You son of a perverse rebellious woman, do I not know that you have chosen the son of Jesse to your own shame, and to the shame of your mother’s nakedness? For as long as the son of Jesse lives upon the earth, neither you nor your kingdom shall be established (1 Sm 20:30).

This interpretation of shame is correct. By his shameful behaviour, Jonathan has disgraced himself. However, Seebass seems to overlook entirely the idiom of insult that Saul hurls at his son, Jonathan, in pointing out his shameful deed.

Saul’s reference to his wife, Jonathan’s mother, as a ‘perverse rebellious woman’ is insulting both to the mother (whose true identity scholars find difficult to ascertain) and to her son. Whilst the contemporary practice amongst some ethnic groups (e.g. the African-American practice of the ‘dozens’) accepts such insults as humorous, good natured and not intended to harm anyone (Labov 1972), Saul is not jesting. Though he speaks in anger, he speaks his true feelings. Further, the Hebrew word translated with ‘nakedness’ refers to the shameful exposure of pudenda, in this instance Jonathan’s mother’s pudenda. The meaning is indeed ‘shame’, but the word and imagery used adds force to the insult.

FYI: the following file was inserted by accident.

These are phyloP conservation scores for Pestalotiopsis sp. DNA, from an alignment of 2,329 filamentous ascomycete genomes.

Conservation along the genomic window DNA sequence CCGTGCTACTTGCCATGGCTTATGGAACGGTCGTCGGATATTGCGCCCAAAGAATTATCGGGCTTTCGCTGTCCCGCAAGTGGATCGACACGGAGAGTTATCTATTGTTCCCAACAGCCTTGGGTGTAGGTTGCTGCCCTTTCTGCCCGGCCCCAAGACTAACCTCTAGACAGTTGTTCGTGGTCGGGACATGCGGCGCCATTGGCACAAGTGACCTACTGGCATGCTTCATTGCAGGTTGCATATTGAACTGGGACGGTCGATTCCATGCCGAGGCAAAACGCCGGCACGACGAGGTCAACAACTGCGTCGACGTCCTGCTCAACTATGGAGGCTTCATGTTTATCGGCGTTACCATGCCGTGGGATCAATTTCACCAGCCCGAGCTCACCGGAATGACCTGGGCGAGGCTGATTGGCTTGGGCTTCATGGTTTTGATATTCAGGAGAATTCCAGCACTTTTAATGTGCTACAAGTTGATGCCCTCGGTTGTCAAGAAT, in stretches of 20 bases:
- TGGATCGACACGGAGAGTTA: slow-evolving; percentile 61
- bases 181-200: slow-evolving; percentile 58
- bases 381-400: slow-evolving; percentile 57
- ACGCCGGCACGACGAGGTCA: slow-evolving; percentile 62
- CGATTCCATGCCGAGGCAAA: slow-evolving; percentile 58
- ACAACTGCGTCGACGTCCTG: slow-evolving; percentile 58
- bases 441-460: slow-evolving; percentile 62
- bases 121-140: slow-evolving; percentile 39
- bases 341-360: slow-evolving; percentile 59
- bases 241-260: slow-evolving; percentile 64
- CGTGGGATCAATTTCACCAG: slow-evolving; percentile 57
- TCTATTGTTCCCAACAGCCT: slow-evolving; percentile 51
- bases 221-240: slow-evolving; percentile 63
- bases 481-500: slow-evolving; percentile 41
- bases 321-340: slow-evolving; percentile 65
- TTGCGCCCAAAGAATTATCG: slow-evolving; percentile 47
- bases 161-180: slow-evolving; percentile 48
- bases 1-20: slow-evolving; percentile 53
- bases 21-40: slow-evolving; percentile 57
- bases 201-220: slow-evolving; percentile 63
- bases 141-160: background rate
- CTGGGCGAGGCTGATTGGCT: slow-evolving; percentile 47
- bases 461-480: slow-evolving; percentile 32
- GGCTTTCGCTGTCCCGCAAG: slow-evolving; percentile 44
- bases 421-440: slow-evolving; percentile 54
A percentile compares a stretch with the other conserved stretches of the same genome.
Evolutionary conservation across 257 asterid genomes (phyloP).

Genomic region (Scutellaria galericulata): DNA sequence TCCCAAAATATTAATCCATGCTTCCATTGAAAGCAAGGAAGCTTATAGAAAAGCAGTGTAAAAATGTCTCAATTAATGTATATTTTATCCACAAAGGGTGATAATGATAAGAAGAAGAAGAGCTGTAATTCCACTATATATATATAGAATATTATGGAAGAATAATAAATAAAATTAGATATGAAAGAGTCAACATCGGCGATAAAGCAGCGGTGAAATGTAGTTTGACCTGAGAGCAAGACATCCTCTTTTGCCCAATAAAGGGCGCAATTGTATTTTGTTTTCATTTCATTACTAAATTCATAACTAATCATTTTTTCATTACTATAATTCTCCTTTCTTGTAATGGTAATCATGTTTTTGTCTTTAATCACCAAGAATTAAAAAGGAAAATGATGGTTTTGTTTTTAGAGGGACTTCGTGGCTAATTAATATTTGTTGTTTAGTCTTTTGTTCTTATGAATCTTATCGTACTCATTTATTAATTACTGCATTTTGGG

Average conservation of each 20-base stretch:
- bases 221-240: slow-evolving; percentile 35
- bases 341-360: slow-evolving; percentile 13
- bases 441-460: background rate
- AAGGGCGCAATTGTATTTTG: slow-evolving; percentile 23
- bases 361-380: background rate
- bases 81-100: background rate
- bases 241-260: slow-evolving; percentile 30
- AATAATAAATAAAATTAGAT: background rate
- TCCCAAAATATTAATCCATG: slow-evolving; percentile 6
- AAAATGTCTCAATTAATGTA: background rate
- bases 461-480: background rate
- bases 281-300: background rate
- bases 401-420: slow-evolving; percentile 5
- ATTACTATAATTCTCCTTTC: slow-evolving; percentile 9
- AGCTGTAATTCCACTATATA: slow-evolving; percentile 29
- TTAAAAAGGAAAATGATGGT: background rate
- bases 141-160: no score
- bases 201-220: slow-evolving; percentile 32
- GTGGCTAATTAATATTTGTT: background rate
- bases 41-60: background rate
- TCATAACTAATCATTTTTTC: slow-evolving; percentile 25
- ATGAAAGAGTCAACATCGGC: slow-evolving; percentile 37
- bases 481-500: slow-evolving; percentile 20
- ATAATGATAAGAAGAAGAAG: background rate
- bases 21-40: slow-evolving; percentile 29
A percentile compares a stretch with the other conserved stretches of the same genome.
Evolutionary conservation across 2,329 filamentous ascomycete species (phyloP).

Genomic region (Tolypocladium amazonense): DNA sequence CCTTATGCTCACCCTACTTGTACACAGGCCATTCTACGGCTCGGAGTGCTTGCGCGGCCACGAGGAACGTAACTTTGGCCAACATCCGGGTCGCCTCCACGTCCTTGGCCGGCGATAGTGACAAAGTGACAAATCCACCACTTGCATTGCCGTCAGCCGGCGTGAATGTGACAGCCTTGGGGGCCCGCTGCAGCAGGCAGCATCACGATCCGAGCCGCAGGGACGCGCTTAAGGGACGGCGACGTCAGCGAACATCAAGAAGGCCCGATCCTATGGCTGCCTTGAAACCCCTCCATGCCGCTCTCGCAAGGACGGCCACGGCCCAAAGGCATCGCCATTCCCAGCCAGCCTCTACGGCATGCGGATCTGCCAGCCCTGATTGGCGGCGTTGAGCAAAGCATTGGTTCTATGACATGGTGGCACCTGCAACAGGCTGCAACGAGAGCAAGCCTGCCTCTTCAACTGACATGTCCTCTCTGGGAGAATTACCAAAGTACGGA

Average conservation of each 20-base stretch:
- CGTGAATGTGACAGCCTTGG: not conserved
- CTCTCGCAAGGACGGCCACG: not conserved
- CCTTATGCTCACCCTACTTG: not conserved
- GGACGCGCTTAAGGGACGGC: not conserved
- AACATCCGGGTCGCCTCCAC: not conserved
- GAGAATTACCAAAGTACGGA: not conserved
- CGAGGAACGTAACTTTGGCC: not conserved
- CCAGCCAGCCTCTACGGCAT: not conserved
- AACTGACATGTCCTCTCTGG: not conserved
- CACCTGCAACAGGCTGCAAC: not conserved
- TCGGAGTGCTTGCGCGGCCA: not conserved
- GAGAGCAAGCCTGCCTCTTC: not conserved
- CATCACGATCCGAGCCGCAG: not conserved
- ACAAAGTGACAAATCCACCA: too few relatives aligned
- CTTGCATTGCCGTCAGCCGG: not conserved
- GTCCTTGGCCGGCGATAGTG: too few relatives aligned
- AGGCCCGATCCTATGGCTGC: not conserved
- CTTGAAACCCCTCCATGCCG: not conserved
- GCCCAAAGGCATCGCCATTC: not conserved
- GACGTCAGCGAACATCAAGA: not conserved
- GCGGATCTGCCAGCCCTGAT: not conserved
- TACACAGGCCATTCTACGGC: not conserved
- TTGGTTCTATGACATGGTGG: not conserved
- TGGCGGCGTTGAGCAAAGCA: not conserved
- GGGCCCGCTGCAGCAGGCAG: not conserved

Finally, in the biblical world, a curse or insult depends on the status of the speaker. When the king utters an insult as vice-regent for God, God is the power behind it (1 Sm 17:43). Thus Saul expects his insult to Jonathan, his son, to be effective. This is the power of the word (Patai 1983:213). He forgets, however, that God has rejected him irrevocably (1 Sm 15:26–30). God does not stand behind Saul’s insult to his son.

Louw and Nida (1988:433–438) list ‘insult’ in the semantic domain of communication. The subdomains P’ to W’ involve adverse content (Subdomain P’– Insult, Slander; Q’ – Gossip; R’ – Mock, Ridicule; S’ – Criticise; T’ – Rebuke; U’ – Warn; V’ – Accuse, Blame; W’ – Defend, Excuse). Subdomain P’ (insult slander) includes katalaleo, oneidizo, hybrizo, loidorei, ekballo to onoma, dysphemeo, kakologeo, blasphemeo and respective related nouns. Specific insult words are not listed. In fact, only a few scholars (to my knowledge) examine words used as insults (e.g. Esler 2012; Herr 1997; Miller 1996; Pilch 2012). A brief review of Matthew’s Gospel through the lens of face work will help to highlight insults.

Matthew